The NSA Can’t Tell the Difference Between an American and a Foreigner
… this is a narrow and legalistic statement.
The National Security Agency has said for years that its global surveillance apparatus is only aimed at foreigners, and that ordinary Americans are only captured by accident. There’s only one problem with this long-standing contention, people who’ve worked within the system say: it’s more-or-less technically impossible to keep average Americans out of the surveillance driftnet.
“There is physically no way to ensure that you’re only gathering U.S. person e-mails,” said a telecommunications executive who has implemented U.S. government orders to collect data on foreign targets. “The system doesn’t make any distinction about the nationality” of the individual who sent the message.
While it’s technically true that the NSA is not “targeting” the communications of Americans without a warrant, this is a narrow and legalistic statement. It belies the vast and indiscriminate scooping up of records on Americans’ phone calls, e-mails, and Internet communications that has occurred for more than a decade under the cover of “foreign intelligence” gathering.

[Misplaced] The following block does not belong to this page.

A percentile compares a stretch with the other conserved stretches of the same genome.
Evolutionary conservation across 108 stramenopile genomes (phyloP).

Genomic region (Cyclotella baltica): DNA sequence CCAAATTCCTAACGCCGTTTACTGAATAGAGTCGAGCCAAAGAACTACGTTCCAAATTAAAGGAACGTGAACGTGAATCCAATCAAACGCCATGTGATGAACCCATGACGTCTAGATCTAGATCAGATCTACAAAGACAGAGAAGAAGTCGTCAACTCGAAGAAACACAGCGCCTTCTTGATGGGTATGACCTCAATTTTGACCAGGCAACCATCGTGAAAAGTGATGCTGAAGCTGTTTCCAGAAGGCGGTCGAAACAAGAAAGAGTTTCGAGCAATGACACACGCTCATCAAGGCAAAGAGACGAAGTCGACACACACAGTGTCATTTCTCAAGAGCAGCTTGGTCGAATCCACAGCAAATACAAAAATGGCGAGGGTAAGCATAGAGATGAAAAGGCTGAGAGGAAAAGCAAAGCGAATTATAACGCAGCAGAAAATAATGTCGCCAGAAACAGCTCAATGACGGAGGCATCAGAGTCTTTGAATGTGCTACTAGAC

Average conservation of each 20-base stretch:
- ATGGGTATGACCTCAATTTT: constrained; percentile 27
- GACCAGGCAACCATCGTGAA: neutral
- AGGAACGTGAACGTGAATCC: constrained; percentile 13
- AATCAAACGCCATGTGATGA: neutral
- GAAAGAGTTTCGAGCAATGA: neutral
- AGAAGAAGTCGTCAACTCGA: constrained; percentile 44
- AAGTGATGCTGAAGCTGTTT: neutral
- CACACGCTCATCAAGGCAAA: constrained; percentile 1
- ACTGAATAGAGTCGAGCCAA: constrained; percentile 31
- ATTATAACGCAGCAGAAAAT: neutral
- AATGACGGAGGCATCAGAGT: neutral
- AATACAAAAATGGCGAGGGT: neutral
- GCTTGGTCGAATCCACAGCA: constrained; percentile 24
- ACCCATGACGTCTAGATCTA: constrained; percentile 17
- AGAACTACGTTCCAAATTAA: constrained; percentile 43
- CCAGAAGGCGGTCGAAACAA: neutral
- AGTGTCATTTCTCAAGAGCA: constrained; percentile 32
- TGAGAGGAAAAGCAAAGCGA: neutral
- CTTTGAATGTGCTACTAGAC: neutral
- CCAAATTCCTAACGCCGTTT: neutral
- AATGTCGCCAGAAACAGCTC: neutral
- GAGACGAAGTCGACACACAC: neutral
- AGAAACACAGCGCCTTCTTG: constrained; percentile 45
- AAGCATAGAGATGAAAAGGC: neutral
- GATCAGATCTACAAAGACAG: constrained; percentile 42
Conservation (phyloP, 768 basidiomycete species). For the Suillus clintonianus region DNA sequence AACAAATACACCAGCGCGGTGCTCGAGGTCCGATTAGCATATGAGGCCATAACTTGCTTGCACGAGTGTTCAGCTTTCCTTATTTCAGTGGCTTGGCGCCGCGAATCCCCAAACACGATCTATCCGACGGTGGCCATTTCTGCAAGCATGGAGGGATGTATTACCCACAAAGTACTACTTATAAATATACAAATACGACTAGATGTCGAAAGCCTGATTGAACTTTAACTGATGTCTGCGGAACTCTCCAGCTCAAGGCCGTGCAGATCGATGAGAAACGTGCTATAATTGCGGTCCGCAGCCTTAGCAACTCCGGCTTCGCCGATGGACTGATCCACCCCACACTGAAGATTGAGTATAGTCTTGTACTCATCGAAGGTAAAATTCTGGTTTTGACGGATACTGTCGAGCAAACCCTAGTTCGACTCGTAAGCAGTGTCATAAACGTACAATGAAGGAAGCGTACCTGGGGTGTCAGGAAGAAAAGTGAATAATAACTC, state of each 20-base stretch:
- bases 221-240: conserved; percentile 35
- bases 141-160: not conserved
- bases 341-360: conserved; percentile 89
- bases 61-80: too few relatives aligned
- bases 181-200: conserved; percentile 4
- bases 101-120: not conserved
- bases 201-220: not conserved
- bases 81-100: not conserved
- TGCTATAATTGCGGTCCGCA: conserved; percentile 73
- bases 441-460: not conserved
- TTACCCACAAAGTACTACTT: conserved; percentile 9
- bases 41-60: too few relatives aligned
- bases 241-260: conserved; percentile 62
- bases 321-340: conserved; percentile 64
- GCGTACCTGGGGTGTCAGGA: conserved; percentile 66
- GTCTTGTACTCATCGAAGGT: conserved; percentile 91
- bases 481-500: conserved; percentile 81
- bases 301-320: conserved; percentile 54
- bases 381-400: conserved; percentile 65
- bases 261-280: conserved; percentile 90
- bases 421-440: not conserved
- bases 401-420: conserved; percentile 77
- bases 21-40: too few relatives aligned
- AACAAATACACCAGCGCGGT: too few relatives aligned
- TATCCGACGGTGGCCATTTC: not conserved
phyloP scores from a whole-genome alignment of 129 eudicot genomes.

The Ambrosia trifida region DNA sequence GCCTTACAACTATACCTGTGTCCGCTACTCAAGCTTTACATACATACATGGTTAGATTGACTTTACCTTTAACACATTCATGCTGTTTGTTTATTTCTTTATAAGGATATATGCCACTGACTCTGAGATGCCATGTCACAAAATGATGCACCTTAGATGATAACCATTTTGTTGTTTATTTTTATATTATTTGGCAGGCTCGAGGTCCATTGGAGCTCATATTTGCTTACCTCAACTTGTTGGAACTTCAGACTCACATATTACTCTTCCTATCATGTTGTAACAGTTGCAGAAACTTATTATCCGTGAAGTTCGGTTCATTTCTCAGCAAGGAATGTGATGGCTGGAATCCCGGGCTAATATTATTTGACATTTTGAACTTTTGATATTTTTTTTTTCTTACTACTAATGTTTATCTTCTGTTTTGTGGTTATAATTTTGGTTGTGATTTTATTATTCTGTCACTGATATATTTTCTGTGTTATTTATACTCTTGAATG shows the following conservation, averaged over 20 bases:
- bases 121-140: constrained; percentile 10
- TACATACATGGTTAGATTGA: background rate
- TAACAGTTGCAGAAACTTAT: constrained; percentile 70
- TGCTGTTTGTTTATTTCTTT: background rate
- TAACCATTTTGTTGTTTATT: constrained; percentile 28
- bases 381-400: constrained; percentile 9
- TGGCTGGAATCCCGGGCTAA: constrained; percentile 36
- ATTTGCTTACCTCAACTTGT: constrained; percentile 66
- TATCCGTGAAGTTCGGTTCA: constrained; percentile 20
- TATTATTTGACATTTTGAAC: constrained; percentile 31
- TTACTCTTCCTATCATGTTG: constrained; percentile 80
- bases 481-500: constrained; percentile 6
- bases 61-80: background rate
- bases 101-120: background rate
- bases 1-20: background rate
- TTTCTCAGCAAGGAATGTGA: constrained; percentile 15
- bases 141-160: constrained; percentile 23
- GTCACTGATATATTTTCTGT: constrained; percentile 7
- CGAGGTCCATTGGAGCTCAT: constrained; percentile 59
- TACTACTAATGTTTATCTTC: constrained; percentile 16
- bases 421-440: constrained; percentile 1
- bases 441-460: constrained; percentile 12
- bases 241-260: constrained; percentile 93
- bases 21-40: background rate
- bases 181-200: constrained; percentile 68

The NSA is routinely capturing and storing vast amounts of the electronic communications of American citizens and legal residents, even though they were never individually the subject of a terrorism or criminal investigation, according to interviews with current and former intelligence officials, technology experts, and newly released government documents.
A significant portion of this secret information-gathering is the result of so-called “incidental collection” of U.S. persons’ information; Americans’ communications just happen to be in the way when foreigners’ data is scooped up.
This incidental collection is partly the result of the way the global communications network is constructed. When the agency receives authorization from the Foreign Intelligence Surveillance Court to collect a broad range of e-mails or electronic communications that it believes are coming out of a foreign country, it’s inevitable that it will collect some U.S. persons’ information, too.